Posted by admin 3:13 am, 27 September 2021
With restrictions easing, we begin to hear a sigh of relief. Our homes have been a one stop shop for family time, couple connection, school and work. It is also the place where each individual has tried to prioritise their own health and self-care. To survive these lockdowns, we have needed psychological flexibility. Our ability to adapt to fluctuating situational demands by reconfiguring our mental resources, shifting our perspective, and finding balance to competing desires and needs.
How did we do it all? We couldn’t and we didn’t. For many we were forced to embrace this reality and reduce our expectations. Without our usual supports, surviving was perfectly acceptable. We had to remember to show ourselves some compassion.
For many, just focusing on the present day helped manage the depressed, anxious and demotivating experience. Some of us got tired of the daily updates and switched off the stream of trauma to focus on what we could control – our connection with our loved ones in everyday life. We held our children more and showed appreciation and love those closest to our hearts.
To live in such challenging times, means finding balance, tolerating uncertainty, and living for today. As we move forward into the unknown Covid era we need to create daily habits that focus on our needs and maintain healthy loving relationships.
Time for you…
You can’t pour from an empty cup so the first rule of thumb is self-care. Doing little things to take care of yourself is the priority. Create space for a quick self-care fix and voice your needs when you are falling short. Carving out time may involve going to bed earlier or waking up earlier to get that time for you. Make a plan and just do it. Get up 30 minutes earlier to meditate, have a cup of tea, read a book, or try to exercise or do a yoga class via zoom. This will give you energy and fulfilment. At the end of the day, do something for you. Meditate, read, listen to music, write in your journal, go for a walk/run. Bookend your day by taking care of you first thing in the morning and the last thing at night.
Time as a couple and as a family….
Do you have regular “touch points” to connect? Are these planned or impromptu? Being at home together gives you and your partner the opportunity to form habits where you can check in and do more planned activities that previously you did not do. You might start the day with a walk together, you can have lunch together, and maintain regular date nights on the weekends.
Structured family time is equally important. Children will continue to need predictability and structure. During such uncertain and anxiety provoking times, connection with your children helps them feel safe and loved. It provides opportunities for conversation, check ins, talking about feelings, as well as giving fun and lightness to such challenging times. Despite restrictions easing and friend “bubbles” starting up, don’t be too quick to let go of those family games nights, or spending time outdoors going on bush walks, swims, bike rides, and family movie nights. Keep the momentum of connection as the push-pull of the pandemic and subsequent restrictions will no doubt continue to create havoc for some time.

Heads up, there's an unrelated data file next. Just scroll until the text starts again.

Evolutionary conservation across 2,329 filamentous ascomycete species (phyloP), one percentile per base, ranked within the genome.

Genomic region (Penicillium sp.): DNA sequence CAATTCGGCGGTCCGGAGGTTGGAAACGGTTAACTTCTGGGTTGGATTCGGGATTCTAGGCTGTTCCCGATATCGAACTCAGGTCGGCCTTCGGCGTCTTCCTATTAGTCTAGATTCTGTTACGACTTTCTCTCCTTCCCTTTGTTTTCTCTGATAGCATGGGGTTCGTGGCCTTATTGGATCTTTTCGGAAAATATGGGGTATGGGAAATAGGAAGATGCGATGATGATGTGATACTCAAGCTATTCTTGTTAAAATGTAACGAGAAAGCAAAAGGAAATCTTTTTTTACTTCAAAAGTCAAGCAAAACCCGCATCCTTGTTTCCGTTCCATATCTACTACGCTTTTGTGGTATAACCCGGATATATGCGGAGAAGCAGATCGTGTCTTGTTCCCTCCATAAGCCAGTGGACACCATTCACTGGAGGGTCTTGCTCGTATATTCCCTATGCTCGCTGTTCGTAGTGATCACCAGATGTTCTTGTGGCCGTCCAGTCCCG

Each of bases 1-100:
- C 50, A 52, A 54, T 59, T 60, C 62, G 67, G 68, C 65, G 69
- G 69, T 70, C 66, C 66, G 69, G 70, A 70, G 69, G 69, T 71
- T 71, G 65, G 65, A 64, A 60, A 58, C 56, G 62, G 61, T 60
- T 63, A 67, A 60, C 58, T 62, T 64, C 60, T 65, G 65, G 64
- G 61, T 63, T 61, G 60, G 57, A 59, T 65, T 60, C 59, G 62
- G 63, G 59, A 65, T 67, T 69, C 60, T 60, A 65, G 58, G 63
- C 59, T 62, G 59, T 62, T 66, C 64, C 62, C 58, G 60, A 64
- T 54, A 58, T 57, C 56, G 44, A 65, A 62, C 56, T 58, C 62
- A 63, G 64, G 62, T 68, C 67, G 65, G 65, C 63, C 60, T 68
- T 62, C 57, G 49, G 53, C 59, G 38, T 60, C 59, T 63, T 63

As a reminder for how we can survive in lockdown and embrace the confines of our home, below is a list of things we can do as part of self-care or to bring more joy into our lives with our loved ones:
• Family / Couple movie nights or binging on your favourite Netflix series;
• Going on a virtual museum tour;
• Playing music every night while dinner is being prepared;
• Investing in an ‘at home clay kit’;
• Walking the dog;
• Doing online Pilates or Yoga every few days;
• Getting up half an hour earlier than usual to meditate, read with a cup of tea, do some exercise, before the day gets started;
• Redecorating the kids’ bedrooms;
• Decluttering and change up other areas of the house;
• Cooking a 3-course dinner for friends and in turn they cook a 3-courses for meal for you to drop at each other’s doors;
• Zoom dinner with family while playing cards against humanity;
• Exercising most days with an online gym program;
• Building up to a 5km or 10km run using a jogging app;
• Investing in gym equipment for workouts at home;
• Getting a trampoline;
• Focusing on a good skin care routine;
• Reading fiction books each night;
• Playing an instrument;
• Making healthy treats and dropping them to your neighbour’s door;
• Donating to charities and support causes that are meaningful to you;
• Group music classes for toddlers and young children;
• Learning to grow your own fruit and vegetables;
• Hand written cards or sending gifts just to say “hello, I love you”;
• Online paint classes;
• Taking turns to organise “date night” or “connection time” with your partner;
As the tide now changes and we are promised greater freedoms, we continue to run a marathon in the hope of a finish line. So with that in mind, remember to keep filling your cup, be present and live for today, and be mindful about connecting with your loved ones.
Dr Mary Cantrill
Couple & Family Therapist